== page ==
Ebola cure delayed by drug industry’s drive for profit, WHO leader says
The leader of the World Health Organization criticized the drug industry Monday, saying that the drive for profit was one reason no cure had yet been found for Ebola.
In a speech at a regional conference in Cotonou, Benin, Dr. Margaret Chan, the director general of the organization, also decried the glaring absence of effective public health systems in the worst-affected countries.
At least 13,567 people are known to have contracted the Ebola virus in the latest outbreak, and 4,951 have died, according to the latest data on the WHO website, which was updated Friday. All but a few of the cases have been in Guinea, Liberia and Sierra Leone.
Chan said her organization had long warned of the consequences of greed in drug development and of neglect in public health.
In the midst of the Ebola crisis, she said, these “two WHO arguments that have fallen on deaf ears for decades are now out there with consequences that all the world can see, every day, on prime-time TV news.”
The Ebola virus was discovered in the Democratic Republic of Congo, then known as Zaire, in 1976. But because it was confined to impoverished African countries, Chan said, there was no incentive to develop a vaccine until this year, when Ebola became a broader threat.
“A profit-driven industry does not invest in products for markets that cannot pay,” she said. “WHO has been trying to make this issue visible for ages. Now people can see for themselves.”
Efforts to find a cure have been stepped up in recent months as the disease has spread, with a small outbreak in Nigeria and isolated cases in Mali, Senegal, Spain and the United States. At an emergency meeting in September, the U.N. Security Council declared the Ebola crisis a threat to international security.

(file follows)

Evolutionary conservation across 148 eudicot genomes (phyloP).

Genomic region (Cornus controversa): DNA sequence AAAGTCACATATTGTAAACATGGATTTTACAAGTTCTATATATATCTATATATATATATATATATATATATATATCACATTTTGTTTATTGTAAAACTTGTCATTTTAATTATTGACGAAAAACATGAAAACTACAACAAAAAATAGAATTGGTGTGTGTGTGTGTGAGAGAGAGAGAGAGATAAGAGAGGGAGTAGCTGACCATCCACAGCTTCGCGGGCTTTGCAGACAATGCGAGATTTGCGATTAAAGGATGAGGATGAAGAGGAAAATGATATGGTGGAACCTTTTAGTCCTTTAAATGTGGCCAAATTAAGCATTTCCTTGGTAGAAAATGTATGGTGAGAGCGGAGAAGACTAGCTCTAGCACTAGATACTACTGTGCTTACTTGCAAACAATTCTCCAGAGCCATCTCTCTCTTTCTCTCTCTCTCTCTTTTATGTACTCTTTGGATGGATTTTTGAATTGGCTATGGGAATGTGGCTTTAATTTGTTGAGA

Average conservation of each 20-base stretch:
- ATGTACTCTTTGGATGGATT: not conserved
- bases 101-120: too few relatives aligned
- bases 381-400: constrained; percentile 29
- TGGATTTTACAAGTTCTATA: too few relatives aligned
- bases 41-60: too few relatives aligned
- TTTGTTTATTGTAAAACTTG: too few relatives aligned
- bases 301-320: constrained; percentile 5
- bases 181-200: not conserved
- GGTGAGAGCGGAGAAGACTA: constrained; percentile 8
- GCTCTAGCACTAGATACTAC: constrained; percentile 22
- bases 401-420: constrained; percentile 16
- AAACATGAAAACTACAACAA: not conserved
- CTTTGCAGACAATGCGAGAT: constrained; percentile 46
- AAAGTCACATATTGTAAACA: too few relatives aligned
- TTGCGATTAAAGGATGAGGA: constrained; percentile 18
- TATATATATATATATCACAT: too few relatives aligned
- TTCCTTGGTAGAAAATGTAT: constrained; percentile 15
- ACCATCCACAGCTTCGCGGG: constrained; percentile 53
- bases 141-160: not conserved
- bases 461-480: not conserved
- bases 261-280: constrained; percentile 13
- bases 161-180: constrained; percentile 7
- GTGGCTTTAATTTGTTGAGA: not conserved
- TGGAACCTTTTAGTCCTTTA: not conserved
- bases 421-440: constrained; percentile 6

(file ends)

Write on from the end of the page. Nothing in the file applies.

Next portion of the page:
—Rick Gladstone, The New York Times
Amid tensions, Israeli lawmakers push for Jewish access to sacred site
JERUSALEM — A hard-line Israeli lawmaker from Prime Minister Benjamin Netanyahu’s Likud Party toured this city’s most contested holy site with a police escort on Sunday, and a far-rightist minister reiterated a contentious call for Jews to be allowed to pray there, despite Netanyahu’s plea for politicians to show responsibility and restraint after days of heightened tensions over the sacred compound.
The visit by the lawmaker, Moshe Feiglin, passed without violence, eliciting only chants of “God is Great!” and taunts from Muslim protesters as Israeli, Palestinian and Jordanian leaders appeared intent on lowering the heated language and trying to calm the atmosphere.
The site — revered by Jews as the Temple Mount where the ancient Jewish temples once stood, and by Muslims as the Noble Sanctuary, the location of Al Aksa Mosque and the Dome of the Rock and the third-holiest site in Islam — was reopened to non-Muslim visitors Sunday.
The compound was reopened Friday for Muslim worshipers, with certain age limitations, one day after Israel closed the revered plateau entirely for the first time in years, a move denounced by the Palestinians and the authorities in Jordan, which is the official custodian of the Aksa compound in the Old City in East Jerusalem.
The closing came after counterterrorism forces killed a former Palestinian security prisoner suspected of shooting Yehuda Glick, a U.S.-born Israeli leading the struggle for increased Jewish access and prayer rights at the site. The assassination attempt Wednesday left Glick severely wounded.
—Isabel Kershner, The New York Times